ARMAl International Supports Bill to Increase Online Public Access to California Records

    Jun 06, 2016

    In a May 9 letter to the California State Assembly, ARMA International called on the legislature to enact a bill (AB 2674) to require the secretary of state to establish an online archives program to be administered by the state archives for the purpose of providing online public access to state records and other records and items of historical and archival value. 

    “We appreciate your efforts to create a more open and transparent government by providing state archivists with the tools needed to comply with both the spirit and intent of the California Public Records Act and the State Records Management Act,” ARMA International wrote in its letter to the author of the legislation, Assemblyman Rob Bonta (D-Oakland). “AB 2674 will support the state archives’ mission by providing the resources and tools needed to receive, store, manage, preserve, and increase public access to records, including by accelerating the processing of analog records and enabling the extraction of key information from electronic records to make both more easily searchable.”

    The online archives program established by the bill would include developing, administering, and maintaining an archival, standards-based digital records preservation system for secure intake of, preservation of, indexing of, and public access to public records. By digitizing content and uploading it to an appropriate online platform linked to the state archives website, the program would maximize the public’s online access to the state archives’ records, photographs, exhibits, and other items that document and celebrate California history and culture.

    The program would also use social media platforms to regularly share digitized content to celebrate California history and culture, provide a historical perspective on contemporary issues and events, increase public awareness of the state archives’ collections of historical resources, and promote civic education and engagement.

    According to the legislative analysis of the bill, the state archives holds more than 125,000 cubic feet of paper-based records and approximately 22 terabytes of electronic records. While records are physically available at the state archives in Sacramento, none of the electronic records are available online and only a few paper-based records have been digitized and posted online, the report states.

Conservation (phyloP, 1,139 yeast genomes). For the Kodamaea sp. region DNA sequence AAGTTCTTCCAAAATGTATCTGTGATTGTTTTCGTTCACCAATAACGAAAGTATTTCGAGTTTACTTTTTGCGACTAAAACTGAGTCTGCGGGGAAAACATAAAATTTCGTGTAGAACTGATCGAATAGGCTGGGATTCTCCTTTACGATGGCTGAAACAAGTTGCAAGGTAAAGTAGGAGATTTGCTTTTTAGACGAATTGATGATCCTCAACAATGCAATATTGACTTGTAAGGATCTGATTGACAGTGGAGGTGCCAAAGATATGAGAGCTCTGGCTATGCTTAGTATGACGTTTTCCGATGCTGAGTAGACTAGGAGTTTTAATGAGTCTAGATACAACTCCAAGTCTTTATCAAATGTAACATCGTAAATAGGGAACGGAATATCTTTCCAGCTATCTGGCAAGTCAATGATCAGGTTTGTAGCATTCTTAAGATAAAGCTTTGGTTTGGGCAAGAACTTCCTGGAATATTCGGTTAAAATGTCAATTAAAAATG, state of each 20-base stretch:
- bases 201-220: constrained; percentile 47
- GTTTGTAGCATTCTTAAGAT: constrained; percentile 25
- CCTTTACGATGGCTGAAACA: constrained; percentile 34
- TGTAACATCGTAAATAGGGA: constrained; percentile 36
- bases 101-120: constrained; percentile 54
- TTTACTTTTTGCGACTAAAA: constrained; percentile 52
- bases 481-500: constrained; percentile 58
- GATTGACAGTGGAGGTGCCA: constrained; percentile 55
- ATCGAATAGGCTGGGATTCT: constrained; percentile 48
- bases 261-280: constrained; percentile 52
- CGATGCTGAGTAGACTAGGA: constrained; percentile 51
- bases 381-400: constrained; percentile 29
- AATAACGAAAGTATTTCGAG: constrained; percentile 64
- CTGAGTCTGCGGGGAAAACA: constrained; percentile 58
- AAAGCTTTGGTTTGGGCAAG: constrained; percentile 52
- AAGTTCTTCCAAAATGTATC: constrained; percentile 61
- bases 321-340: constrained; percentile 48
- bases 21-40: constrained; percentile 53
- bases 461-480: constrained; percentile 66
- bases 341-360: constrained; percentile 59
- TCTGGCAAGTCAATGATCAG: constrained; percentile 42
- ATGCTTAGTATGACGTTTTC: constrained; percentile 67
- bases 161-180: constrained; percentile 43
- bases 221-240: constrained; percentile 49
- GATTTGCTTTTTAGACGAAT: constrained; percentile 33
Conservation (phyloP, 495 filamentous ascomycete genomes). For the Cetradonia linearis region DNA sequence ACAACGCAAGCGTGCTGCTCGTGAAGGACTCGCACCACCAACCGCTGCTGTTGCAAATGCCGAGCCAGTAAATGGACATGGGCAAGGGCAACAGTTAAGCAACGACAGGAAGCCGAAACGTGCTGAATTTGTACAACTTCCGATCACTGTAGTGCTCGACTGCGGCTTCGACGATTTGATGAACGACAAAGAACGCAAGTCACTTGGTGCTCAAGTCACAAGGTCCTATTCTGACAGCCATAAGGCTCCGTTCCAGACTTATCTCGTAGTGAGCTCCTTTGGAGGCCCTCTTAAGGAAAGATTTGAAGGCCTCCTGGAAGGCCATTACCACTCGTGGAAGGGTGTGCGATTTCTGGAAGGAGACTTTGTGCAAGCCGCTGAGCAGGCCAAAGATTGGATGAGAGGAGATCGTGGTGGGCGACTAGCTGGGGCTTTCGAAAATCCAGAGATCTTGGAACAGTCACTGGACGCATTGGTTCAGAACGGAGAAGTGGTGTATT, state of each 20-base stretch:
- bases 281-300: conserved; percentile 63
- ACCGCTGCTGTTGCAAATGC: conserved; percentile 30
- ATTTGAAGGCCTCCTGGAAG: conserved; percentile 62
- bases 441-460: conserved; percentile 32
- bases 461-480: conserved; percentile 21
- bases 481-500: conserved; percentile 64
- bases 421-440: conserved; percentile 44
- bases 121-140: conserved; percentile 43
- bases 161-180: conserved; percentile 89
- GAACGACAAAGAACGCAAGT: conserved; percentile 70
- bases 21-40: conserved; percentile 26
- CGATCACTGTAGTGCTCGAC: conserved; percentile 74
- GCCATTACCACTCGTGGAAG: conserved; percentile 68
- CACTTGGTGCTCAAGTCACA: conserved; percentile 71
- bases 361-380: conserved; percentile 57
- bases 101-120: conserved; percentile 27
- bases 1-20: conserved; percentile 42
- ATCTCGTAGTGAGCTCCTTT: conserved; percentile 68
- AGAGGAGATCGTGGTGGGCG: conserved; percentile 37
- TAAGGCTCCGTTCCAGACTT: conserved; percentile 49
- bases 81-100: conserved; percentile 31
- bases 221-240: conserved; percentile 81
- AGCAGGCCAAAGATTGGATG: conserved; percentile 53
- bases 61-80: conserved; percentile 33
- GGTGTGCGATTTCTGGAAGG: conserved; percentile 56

In its letter, ARMA International noted that enactment of AB 2674 would achieve two important aspects of the Generally Accepted Recordkeeping Principles, namely providing accessibility and transparency of high value government records. Doing so, the letter states, would enhance the State of California’s reputation as a “catalyst for promoting information governance best practices among state governments and inspiring those who work to promote the enduring value of California’s historical records for current and future generations.”

    The measure is under consideration in the Assembly Committee on Appropriations, which has estimated it would cost about $400,000 annually for three positions and digital storage fees. 

    The Washington Policy Brief is an online advisory that contains brief summaries of recent legislative and regulatory issues that may affect the records and information management profession. Further information about the issue is accessed by clicking on the link provided at the end of each summary.


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